It’s hard to walk away from 1st round draft picks. It’s hard to see such an important relationship run its course. But it happens. It happens to every NFL team, sooner or later. This is an inexact science, right? Sometimes a player develops into the guy you thought he’d be; and sometimes he doesn’t. It’s not the end of the world.
With those thoughts in mind, let’s talk about Vic Beasley. Oh, Vic.
Beasley had a decidedly mediocre 2019, notwithstanding his 9 sacks. His 36 total pressures ranked 52nd among edges and his pass rush grade (among qualifying edges) ranked 70th. His 24 QB hurries paled in comparison to, oh, I don’t know, Adrian Clayborn, who racked up 39. So when you ask me whether he’s replaceable, I have no choice but to answer with an emphatic “Yes!”
It’s fair to wonder whether Beasley’s second half is an anomaly. In fact, it’s a question we should ask, because it’s the conundrum that’s plagued his entire career. I’m talking about this: 20 of his 36 pressures came during the last 8 games. 7 of his 9 sacks came during the last 8 games. Much like any bad investment, we want to be sure that Beasley didn’t somehow figure it all out before we jump ship. But like any solid investment strategy, you can’t lose the forest for the trees.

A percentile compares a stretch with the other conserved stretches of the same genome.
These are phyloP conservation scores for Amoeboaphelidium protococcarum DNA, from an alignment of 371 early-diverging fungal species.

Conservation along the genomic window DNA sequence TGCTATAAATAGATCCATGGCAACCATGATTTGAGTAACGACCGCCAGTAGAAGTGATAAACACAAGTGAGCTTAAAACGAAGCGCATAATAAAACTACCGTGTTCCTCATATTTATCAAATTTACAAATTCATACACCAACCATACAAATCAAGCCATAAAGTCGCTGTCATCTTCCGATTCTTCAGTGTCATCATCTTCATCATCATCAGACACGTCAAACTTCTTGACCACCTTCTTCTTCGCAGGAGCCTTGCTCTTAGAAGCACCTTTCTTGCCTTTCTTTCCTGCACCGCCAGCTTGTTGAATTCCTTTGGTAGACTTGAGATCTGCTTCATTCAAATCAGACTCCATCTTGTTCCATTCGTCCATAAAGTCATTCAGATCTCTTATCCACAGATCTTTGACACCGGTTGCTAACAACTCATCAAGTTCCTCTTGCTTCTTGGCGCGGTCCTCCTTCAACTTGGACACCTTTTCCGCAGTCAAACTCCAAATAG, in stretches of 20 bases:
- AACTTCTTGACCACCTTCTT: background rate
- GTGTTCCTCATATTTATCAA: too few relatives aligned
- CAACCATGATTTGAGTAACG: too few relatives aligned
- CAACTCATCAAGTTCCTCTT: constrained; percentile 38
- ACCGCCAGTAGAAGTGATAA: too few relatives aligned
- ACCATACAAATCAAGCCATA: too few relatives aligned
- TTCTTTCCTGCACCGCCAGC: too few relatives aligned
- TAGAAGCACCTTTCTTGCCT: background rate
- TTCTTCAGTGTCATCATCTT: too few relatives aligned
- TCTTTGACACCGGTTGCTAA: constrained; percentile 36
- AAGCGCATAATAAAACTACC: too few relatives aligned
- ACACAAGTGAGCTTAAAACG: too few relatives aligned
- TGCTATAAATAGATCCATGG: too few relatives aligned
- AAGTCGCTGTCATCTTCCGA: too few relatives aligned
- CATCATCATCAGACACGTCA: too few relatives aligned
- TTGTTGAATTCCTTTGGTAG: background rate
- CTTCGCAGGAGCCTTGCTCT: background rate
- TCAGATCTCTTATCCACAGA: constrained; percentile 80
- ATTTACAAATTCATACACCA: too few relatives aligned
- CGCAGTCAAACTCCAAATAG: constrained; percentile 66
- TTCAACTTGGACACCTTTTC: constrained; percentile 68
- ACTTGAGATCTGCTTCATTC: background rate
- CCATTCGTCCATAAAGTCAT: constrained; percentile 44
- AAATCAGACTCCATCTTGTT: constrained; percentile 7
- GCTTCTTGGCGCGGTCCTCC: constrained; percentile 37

Beasley’s 2019 was only marginally better than his 2018 and 2017. He hasn’t shown any consistent pass rushing chops since 2016. And again, we’re only having this conversation because he got his act together for a few games during the second half of 2019. He’s not the kind of guy you want to consistently rely on because he’s not a consistent producer.
The Falcons find themselves in a precarious financial situation headed into 2020. They’ve made a mess of multiple personnel groups, and they’ll need to somehow navigate the consequences of those shenanigans. But sinking a dollar more into Beasley would be foolish. It’s hard to know what his market will look like, and it may take a while to develop. Smart GMs will avoid him but somewhere there’s a team that’s desperate enough, and Vic will find a landing spot, sooner or later, as a result.